Expanding the Definition of Dream Jobs
Doctor. Lawyer. Business manager. Traditionally, these have been among the list of aspirational careers. And according to new data, 15-year-olds are increasingly thinking more traditional in their ideas of dream jobs, says the Organization for Economic Cooperation and Development.
The only problem? The jobs that teenagers are dreaming of could increasingly be getting complemented with new digitalized jobs or jobs that don't even exist yet. Wakeup call: we need to start thinking of new dream jobs. According to ManpowerGroup’s Talent Shortage survey, the most in-demand roles include IT, skilled trades and technicians.
“It is a concern that more young people than before appear to be picking their dream job from a small list of the most popular, traditional occupations, like teachers, lawyers or business managers,” said OECD Education Director Andreas Schleicher said. “The surveys show that too many teenagers are ignoring or are unaware of new types of jobs that are emerging, particularly as a result of digitalization.”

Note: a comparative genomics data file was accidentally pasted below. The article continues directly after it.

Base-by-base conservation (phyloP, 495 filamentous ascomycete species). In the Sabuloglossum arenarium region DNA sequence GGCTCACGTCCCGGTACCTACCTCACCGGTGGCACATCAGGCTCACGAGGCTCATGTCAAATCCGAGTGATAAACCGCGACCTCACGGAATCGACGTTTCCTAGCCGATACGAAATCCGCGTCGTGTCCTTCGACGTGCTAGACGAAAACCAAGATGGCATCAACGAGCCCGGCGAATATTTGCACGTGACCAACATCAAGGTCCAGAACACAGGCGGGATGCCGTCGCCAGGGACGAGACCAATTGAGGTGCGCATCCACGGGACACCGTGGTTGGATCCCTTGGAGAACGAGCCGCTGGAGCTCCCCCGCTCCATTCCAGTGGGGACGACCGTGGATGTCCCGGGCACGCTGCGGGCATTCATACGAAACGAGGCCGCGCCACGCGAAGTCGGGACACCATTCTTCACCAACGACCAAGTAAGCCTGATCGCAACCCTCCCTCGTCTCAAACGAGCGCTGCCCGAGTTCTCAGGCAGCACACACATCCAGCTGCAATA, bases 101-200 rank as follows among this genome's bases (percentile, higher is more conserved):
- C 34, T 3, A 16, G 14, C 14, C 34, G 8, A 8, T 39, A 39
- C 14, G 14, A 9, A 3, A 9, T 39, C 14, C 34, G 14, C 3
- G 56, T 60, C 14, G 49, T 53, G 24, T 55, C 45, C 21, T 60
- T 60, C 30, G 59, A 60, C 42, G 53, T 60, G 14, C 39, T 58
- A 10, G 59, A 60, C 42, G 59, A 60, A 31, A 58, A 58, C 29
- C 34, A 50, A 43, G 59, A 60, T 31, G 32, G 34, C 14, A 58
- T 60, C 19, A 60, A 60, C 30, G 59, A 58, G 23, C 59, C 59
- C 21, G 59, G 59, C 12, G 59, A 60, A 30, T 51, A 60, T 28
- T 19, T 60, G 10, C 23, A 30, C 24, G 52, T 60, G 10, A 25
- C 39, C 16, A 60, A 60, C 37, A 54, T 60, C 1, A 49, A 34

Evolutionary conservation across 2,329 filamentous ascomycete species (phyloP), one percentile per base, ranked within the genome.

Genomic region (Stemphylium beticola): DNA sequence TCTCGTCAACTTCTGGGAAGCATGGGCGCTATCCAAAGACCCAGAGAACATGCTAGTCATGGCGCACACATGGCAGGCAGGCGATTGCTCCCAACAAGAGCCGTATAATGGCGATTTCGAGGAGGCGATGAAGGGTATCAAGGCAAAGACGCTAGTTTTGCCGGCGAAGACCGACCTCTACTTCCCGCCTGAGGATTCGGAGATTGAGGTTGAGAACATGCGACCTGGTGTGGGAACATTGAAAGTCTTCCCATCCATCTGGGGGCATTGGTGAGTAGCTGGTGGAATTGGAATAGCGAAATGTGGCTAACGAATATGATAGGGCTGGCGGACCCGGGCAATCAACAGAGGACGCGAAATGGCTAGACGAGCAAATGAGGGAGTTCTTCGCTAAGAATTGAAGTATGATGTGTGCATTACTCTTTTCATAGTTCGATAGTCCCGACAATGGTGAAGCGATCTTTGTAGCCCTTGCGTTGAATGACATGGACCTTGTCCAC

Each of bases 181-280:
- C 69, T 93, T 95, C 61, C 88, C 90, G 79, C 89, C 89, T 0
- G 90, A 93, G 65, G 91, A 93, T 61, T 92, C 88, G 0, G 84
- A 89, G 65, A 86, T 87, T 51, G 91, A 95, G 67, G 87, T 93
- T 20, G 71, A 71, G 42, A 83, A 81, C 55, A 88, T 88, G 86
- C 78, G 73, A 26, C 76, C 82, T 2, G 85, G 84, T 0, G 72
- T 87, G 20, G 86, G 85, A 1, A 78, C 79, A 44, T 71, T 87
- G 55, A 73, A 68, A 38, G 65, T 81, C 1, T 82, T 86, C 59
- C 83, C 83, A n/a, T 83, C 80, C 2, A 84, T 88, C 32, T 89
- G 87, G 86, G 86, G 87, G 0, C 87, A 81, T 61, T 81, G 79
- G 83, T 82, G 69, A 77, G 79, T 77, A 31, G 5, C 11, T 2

So how can the next generation of workers prepare for and find satisfaction in this future world? Here are ways to expand thinking around what makes a desirable career and find the best fit.
Open new doors
The new jobs are out there – but they aren’t always attracting applicants. According to ManpowerGroup’s survey of employers, the single biggest driver of the talent shortage is simply a lack of applicants. For employees, this is a signal to test the market and apply for jobs even if you are content in your current role. Given the demand for talent, employers are more willing to pay a premium to hire.
Discover what drives you
A majority of Millennials say purpose is a priority in a career. This is important to know in assessing your career goals, because there may be new avenues to apply your purpose into emerging jobs. Ask yourself what you would do if a paycheck wasn’t on the line. Nurture this curiosity and desire to explore new things, which translates into Learnability and discovering new jobs that suit you.
Find a mentor
For many in the next generation, mentorship is key to gaining a foothold for their career and life. Young employees can get ahead by discovering new applications for their skills from mentors. A university alma mater, your current workplace or a professional organization will help match a young person with a mentor that aligns with their interests, needs and personality. A beneficial mentor can help steer people into careers they may have never considered before.
In summary, it’s a new era with new types of careers. Technology is impacting the jobs available and how they are conducted. Those entering the workforce should keep an open mind about what a dream job looks like, and how they can prepare for one.